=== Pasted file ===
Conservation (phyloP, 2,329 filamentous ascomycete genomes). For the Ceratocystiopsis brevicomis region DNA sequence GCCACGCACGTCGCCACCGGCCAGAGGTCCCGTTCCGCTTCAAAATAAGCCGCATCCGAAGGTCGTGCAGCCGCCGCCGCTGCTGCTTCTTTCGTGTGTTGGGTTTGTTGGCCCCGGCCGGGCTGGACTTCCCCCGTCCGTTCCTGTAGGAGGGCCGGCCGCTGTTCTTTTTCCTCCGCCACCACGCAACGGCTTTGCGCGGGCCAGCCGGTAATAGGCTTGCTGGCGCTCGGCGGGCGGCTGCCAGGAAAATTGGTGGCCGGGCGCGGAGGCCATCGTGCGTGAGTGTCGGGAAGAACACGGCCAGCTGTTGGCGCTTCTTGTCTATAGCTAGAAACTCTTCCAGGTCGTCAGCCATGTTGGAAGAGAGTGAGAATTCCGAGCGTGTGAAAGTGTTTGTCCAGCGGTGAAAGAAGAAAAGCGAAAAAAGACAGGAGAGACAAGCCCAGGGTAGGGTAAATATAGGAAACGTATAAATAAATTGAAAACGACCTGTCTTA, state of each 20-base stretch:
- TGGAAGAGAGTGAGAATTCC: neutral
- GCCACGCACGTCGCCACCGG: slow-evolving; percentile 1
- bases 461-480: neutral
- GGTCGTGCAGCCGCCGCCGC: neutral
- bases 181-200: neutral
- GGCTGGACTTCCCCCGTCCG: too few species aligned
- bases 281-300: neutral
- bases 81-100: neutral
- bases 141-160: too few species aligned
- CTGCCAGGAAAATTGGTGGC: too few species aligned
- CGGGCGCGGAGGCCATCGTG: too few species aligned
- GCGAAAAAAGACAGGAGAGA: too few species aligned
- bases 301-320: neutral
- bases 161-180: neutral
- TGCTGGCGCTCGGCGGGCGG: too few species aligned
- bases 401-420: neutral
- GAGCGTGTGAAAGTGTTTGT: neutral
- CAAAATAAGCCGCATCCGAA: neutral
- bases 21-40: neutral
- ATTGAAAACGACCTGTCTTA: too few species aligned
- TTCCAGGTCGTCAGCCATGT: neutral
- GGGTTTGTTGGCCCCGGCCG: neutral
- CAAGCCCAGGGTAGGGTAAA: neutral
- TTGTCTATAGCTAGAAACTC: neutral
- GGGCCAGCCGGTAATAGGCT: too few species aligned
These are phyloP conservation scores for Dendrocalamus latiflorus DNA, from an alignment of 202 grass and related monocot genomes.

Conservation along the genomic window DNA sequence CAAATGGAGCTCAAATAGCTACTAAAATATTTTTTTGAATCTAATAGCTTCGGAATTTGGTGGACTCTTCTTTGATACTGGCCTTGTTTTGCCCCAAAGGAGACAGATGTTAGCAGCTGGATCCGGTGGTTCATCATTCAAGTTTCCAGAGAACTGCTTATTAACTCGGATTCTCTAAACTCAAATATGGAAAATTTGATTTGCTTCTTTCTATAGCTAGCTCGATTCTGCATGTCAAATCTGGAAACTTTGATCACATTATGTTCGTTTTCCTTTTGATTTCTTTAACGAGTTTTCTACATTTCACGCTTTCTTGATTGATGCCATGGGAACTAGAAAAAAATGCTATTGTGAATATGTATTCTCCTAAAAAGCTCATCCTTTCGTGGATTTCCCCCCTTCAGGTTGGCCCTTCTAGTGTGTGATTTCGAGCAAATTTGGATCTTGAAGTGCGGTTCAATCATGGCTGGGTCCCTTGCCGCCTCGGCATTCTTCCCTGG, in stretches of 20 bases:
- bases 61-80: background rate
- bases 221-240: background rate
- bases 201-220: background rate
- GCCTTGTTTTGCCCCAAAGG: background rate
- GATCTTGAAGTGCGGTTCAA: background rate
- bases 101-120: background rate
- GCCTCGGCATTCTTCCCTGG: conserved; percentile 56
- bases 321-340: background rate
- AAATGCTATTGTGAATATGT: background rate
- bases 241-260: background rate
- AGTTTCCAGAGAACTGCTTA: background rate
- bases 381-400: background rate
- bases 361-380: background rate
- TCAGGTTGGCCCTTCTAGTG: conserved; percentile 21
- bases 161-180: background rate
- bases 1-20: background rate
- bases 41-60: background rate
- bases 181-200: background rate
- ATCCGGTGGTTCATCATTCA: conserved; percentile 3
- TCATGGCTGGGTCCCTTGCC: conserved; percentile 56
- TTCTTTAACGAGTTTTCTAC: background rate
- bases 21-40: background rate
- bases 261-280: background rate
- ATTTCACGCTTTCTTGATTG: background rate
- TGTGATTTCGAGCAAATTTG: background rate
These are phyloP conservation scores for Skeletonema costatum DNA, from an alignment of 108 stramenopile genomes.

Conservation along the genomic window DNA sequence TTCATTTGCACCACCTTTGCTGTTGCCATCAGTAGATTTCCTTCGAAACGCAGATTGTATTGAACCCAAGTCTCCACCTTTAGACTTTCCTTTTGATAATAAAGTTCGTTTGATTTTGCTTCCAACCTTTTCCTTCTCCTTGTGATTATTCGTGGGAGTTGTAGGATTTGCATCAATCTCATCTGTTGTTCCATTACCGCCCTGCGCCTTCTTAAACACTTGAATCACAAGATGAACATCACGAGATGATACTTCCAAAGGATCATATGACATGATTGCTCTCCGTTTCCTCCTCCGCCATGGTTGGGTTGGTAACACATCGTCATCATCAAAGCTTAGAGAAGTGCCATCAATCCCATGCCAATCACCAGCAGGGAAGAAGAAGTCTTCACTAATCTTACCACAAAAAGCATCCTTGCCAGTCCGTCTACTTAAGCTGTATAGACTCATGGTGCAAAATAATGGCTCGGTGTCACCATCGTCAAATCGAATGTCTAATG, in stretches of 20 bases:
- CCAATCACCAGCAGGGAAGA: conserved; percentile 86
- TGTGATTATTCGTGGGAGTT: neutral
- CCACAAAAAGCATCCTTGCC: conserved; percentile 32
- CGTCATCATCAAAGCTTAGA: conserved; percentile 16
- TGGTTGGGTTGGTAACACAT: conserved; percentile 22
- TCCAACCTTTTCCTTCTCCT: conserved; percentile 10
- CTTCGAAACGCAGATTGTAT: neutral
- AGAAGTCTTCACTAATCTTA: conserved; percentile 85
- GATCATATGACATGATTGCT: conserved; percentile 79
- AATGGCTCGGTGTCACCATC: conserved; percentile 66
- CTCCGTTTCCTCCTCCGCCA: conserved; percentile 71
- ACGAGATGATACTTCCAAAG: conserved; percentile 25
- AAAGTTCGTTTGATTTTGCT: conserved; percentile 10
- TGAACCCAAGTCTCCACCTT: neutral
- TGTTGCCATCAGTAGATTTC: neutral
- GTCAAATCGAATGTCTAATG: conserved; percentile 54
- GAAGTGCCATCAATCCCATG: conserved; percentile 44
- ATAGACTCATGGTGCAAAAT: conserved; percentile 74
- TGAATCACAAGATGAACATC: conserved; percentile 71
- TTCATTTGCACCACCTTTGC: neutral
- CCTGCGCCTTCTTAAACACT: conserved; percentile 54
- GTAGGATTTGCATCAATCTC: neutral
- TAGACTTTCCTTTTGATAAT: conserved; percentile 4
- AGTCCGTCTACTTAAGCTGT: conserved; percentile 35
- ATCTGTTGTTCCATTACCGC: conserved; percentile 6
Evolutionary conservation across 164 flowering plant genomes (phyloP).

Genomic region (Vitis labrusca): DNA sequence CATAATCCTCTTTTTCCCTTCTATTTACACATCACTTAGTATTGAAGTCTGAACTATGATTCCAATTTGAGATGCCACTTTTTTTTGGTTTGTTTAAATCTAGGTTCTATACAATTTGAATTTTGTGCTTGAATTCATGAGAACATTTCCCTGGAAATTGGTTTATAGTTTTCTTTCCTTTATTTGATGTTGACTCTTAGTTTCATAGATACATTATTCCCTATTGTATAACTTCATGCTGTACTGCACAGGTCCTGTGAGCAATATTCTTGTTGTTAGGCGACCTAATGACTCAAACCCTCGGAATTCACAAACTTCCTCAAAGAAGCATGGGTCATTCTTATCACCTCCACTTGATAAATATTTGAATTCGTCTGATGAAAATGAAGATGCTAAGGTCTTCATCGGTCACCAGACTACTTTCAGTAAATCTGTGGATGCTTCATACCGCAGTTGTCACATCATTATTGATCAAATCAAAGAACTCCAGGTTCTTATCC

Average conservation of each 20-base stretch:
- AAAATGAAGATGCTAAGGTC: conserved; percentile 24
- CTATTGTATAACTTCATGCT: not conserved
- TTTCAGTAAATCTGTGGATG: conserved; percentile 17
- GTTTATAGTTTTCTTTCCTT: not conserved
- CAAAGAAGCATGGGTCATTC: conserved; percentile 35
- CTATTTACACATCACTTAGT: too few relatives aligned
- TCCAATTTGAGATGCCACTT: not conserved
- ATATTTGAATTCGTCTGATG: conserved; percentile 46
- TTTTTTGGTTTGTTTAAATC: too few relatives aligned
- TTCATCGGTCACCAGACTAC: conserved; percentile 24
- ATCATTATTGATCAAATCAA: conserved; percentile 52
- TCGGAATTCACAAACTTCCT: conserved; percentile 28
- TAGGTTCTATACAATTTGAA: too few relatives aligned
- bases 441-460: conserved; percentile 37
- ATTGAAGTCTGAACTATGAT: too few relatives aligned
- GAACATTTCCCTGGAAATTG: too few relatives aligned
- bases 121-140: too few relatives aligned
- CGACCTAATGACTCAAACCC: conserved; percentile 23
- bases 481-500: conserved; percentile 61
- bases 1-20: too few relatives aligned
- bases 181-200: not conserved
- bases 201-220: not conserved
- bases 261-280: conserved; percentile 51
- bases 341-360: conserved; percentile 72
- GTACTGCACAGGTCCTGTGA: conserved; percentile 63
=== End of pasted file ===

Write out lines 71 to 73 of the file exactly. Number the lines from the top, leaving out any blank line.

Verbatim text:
- GTCAAATCGAATGTCTAATG: conserved; percentile 54
- GAAGTGCCATCAATCCCATG: conserved; percentile 44
- ATAGACTCATGGTGCAAAAT: conserved; percentile 74